Despite all the Electric Vehicle hype, the internal combustion engine (ICE) keeps improving and it's still what 98.37% of people actually buy. There were 4.74 million fully battery reliant electric vehicles in use globally in 2019 of which 1.5 million were added in new that year.
It’s estimated that there are 1.4 billion cars on the road throughout the world and cars manufactured in 2019 were 92 million. So, the 1.5 million EVs added in 2019 is just over 1.5% of the cars made for that year.
It’s still the dawn of the EV era, however the last few years has seen phenomenal advances with the internal combustion engine. Petrol engines will remain relevant for a long time yet as it will take advancements and time for a full battery-electric fleet to become main-stream.
To scale up the EV battery manufacturing numbers to match the numbers of ICE vehicles will require at least a couple of things. One for battery technology and efficiency to increase and secondly, a major upscale in the supply chain to mine for the types of metals to manufacture the number of batteries required, it just can’t be done quickly, if at all.
Despite the hype generated by Tesla, even the most bullish forecasts say that full EVs will account for about 8% of the U.S. market by 2025. To serve the other 92% of buyers, car companies are investing in new engine architectures and technologies that boost power, reduce emissions and increase efficiency.
Toyota for example, plans to replace almost all of its engines between 2020 and 2023, with 17 versions of 9 new engines. The prediction is that the number of new engine architectures will slow in the coming years, but the investment in ICE will remain robust as they won’t ignore 92% of the market.
Ford has talked about their continued development for the internal combustion engine while also investing billions bringing more electrified models to the market by 2022. 16 will be battery-electric, the rest a mix of hybrids.
Ford have developed two new engines, a 3.0L diesel for its best-selling Ford F-150 and for European vehicles, a new 1.5L 3-cylinder EcoBoost engine that has cylinder deactivation and can run on 2-cylinders when required.
Ford are also on record saying that they believe the engine revolution will actually be a relatively smooth transition, blending conventional engines with electrified and other technologies. The internal combustion engine will remain the engine of choice for the foreseeable future as it is increasingly being combined with electrified engines for hybrids and plug-in hybrids.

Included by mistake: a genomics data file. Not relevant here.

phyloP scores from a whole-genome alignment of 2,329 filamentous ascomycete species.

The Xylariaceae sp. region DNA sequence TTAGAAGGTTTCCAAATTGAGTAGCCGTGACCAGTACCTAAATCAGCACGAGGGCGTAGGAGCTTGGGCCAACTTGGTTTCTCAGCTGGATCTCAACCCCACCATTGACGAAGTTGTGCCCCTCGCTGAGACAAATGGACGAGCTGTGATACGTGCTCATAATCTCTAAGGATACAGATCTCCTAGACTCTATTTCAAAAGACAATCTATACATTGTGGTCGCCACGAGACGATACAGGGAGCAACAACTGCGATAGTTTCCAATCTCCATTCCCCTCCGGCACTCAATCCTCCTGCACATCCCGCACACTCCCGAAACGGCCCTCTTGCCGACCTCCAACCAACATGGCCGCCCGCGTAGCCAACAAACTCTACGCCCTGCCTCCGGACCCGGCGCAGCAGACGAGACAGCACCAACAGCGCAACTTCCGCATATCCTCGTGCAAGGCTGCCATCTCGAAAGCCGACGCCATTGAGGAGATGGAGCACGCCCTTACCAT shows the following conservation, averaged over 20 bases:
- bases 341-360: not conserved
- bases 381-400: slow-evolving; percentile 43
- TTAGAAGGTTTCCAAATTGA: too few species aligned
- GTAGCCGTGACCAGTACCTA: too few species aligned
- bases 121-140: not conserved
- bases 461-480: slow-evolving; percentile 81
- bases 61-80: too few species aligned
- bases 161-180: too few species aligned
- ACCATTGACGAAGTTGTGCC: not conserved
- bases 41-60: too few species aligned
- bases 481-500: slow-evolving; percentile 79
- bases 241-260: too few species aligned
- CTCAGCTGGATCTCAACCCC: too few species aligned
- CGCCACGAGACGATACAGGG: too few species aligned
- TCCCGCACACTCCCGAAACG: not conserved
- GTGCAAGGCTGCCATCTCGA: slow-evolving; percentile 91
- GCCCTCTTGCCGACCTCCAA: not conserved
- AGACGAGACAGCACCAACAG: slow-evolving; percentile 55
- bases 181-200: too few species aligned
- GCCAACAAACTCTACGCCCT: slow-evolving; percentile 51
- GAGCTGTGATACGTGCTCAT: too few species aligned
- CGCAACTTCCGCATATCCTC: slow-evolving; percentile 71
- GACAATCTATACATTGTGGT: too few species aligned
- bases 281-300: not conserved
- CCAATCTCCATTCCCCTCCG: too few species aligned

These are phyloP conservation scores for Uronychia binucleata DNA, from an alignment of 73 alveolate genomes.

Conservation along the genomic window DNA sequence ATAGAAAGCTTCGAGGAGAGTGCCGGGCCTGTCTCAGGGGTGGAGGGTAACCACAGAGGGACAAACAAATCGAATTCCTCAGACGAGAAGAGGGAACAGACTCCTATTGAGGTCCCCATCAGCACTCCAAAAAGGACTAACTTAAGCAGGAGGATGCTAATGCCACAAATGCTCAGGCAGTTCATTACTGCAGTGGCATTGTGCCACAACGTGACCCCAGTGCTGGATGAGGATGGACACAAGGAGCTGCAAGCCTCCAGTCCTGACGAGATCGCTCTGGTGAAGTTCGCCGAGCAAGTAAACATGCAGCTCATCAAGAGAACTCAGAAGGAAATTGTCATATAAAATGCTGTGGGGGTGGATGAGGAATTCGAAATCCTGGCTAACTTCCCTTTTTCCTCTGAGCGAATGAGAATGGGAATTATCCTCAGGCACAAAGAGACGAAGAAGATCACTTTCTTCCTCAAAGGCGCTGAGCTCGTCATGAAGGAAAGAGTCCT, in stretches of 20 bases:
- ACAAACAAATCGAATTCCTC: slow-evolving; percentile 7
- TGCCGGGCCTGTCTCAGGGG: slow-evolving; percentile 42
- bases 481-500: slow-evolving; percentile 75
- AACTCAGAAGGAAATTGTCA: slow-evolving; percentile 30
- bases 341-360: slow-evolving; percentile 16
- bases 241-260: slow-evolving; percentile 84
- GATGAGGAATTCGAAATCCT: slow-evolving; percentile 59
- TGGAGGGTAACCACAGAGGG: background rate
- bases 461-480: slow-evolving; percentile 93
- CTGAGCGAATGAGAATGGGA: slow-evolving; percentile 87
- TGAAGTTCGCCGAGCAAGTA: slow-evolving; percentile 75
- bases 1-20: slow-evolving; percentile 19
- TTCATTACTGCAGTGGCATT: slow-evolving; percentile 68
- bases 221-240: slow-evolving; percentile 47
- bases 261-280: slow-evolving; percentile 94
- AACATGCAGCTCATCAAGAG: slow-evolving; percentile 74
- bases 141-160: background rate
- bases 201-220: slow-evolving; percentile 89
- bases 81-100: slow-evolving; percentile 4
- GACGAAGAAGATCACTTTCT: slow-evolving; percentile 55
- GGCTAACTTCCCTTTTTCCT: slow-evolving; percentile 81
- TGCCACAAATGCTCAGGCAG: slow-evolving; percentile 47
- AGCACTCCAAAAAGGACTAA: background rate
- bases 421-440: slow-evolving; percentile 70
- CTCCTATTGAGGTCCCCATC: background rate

The technologies are shifting as the demands from Ford’s customers continue to become more diversified, requiring more choice. That's why Ford are currently investing so heavily in EcoBoost, diesel and electrified technologies.
Cosworth, noted for its high-performance race engines, now have a manufacturing plant near Detroit, in the U.S. One of their first products will be cylinder heads for GM’s new Cadillac twin-turbo V8.
Cosworth are on record talking about a convergence of petrol engines and electric motors and has already worked on a project melding the two together. This is integrating an electric motor directly onto an internal combustion engine.
A dark cloud that still remains for most car companies, is the politically motivated diesel-powered engine. Before VW's diesel emissions cheating scandal became public in 2015, this engine was under scrutiny by most European governments for degrading air quality.
VW's admission to using the "defeat device" software so its diesel-powered cars could pass laboratory emissions tests despite emitting illegal amounts of pollution, brought other car companies diesel engines under close scrutiny.
In the last few years, sales of diesel-powered vehicles have dropped in Europe, some cities and countries are working to cancel them altogether. European car sellers are working to quickly replace diesels with gasoline-electric hybrids.